Sixth NYSED “Rewards School” Designation is Rewarding News for Sayville Schools
In the official statement released by the New York State Education department, Sayville High School has been named a Reward School for the 2017-2018 school year, a distinction the district has earned every year since the Reward School program’s inception. New York State Education Commissioner MaryEllen Elia has identified Sayville as one of the 155 high-achieving and high-progress schools statewide for making the most progress or having the highest performance with no significant gaps in student achievement. Being named a Reward School validates the Sayville staff’s commitment to academic excellence and their tireless efforts to ensure all students succeed.
Dr. Christine Criscione, Sayville Assistant Superintendent for Curriculum, remarked, “This Reward designation would not be possible without the work of our talented, dedicated Sayville staff and a supportive Board of Education in sustaining a consistent pattern of student growth and achievement over multiple years.”
Sayville Superintendent Dr. John E. Stimmel felt proud and excited by the Reward School recognition, “We are one of eight schools in Suffolk and one of 155 in all of New York State to have received this honor! This distinction reflects positively not just on our high school but on our entire school community as well. Every teacher, administrator, staff member, and board trustee has contributed to the achievement of our students. I particularly want to congratulate Mr. Hoffer, Mr. Baio, Ms. Makris, and the entire faculty and staff of Sayville High School. Your dedication, compassion, and hard work are investments that have reaped rich dividends. Lastly I want to celebrate our students’ accomplishment. Their enthusiasm, creativity and effort are unsurpassed. Sayville Pride runs long and deep. This award publicly celebrates what we in the District have long known, Sayville is a special place!”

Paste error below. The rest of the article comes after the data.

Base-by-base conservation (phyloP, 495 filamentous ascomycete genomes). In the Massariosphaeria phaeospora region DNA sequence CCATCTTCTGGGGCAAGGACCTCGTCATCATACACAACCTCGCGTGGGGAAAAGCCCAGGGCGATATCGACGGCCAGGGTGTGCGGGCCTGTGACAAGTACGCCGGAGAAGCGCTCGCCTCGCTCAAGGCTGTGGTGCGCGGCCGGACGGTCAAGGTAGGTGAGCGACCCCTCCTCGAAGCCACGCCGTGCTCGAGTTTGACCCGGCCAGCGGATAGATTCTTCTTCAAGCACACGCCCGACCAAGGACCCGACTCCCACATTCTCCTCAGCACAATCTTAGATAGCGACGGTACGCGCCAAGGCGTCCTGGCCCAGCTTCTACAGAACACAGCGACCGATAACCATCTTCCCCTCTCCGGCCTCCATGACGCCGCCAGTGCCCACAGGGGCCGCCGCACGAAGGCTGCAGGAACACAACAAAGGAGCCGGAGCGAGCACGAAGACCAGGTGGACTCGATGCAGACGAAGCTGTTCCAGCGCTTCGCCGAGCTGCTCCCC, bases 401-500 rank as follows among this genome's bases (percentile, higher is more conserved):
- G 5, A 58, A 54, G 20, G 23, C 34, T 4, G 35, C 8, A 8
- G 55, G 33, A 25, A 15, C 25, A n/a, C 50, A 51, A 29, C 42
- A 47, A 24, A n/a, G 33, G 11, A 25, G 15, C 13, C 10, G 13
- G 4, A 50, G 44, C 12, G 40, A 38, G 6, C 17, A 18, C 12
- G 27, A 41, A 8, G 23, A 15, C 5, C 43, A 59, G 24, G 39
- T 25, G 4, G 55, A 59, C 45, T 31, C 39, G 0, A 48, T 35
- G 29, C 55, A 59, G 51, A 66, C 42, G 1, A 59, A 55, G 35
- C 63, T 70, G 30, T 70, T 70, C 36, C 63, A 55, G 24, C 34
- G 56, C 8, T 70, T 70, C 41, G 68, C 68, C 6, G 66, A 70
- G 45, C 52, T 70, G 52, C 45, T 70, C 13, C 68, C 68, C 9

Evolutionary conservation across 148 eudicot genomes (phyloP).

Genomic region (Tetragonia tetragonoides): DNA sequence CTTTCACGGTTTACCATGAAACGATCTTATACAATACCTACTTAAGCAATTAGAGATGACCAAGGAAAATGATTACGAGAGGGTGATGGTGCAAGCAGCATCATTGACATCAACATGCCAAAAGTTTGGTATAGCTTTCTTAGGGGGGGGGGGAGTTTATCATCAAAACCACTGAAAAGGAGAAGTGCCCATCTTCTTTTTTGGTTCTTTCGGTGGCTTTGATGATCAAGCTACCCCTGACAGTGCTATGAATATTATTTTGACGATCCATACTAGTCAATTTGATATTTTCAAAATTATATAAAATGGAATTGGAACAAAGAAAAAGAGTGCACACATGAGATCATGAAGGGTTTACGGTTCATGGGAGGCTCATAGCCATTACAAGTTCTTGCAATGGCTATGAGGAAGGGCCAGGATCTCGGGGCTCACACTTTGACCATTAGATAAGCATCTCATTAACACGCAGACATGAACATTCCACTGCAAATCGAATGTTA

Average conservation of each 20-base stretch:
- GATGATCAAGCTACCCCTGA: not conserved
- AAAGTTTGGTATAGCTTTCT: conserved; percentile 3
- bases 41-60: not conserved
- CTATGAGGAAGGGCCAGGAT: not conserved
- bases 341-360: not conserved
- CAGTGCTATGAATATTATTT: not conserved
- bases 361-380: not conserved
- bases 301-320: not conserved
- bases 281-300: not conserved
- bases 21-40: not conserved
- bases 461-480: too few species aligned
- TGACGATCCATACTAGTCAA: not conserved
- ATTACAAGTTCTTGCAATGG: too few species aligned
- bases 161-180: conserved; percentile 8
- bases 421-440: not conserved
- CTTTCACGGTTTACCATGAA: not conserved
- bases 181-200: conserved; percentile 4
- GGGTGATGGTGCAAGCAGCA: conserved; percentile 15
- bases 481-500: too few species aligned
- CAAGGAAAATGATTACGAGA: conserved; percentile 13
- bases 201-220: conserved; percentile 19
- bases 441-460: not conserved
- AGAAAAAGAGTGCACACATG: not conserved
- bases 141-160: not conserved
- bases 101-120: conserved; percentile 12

From the Official Press release:
To be identified as a Reward School, a school must:
- Be among the top 20 percent of schools in the state for English language arts (ELA) and math performance for both the 2015-16 and 2016-17 school years or be among the top ten percent of schools in terms of gains in ELA and math performance in the 2016-17 school year;
- Have made Adequate Yearly Progress for the 2015-16 and 2016-17 school years for all groups of students on all measures for which the school is accountable, including the requirement that 95 percent of all groups participate in the English language arts and mathematics assessments; and
- Not have unacceptably large gaps in student performance on an accountability measure between students who are members of an accountability group (e.g., low-income students) and students who are not members of that group.
- High schools must have graduation rates above 80 percent to be a high-achieving school and above 60 percent to be a high-progress school and the percentage of students in the school who graduate with a Regents diploma with advanced designation or a Career and Technical Endorsement (CTE) must exceed the State average. Additionally, high schools must demonstrate that their graduation rate for students who entered the school performing below proficient in ELA or math exceeds the State average.
Of the identified schools, 64 are located in New York City, 73 are located in the rest of the state and 18 are public charter schools. In addition, 107 of these schools were identified as Reward Schools last year, and 81 have been identified as Reward Schools for three consecutive years.
“The teachers and administrators at these Reward schools work hard each day to raise the bar and give their students opportunities to achieve their dreams,” Board of Regents Chancellor Betty A. Rosa said. “The proof is in the results these schools have obtained and I am thrilled to celebrate their success.”
“It’s truly impressive that so many of this year’s Reward Schools were able to maintain the designation for three years in a row,” Commissioner Elia said. “All of these schools serve as models to others in the state to inspire them to achieve a high level of accomplishment and improvement.”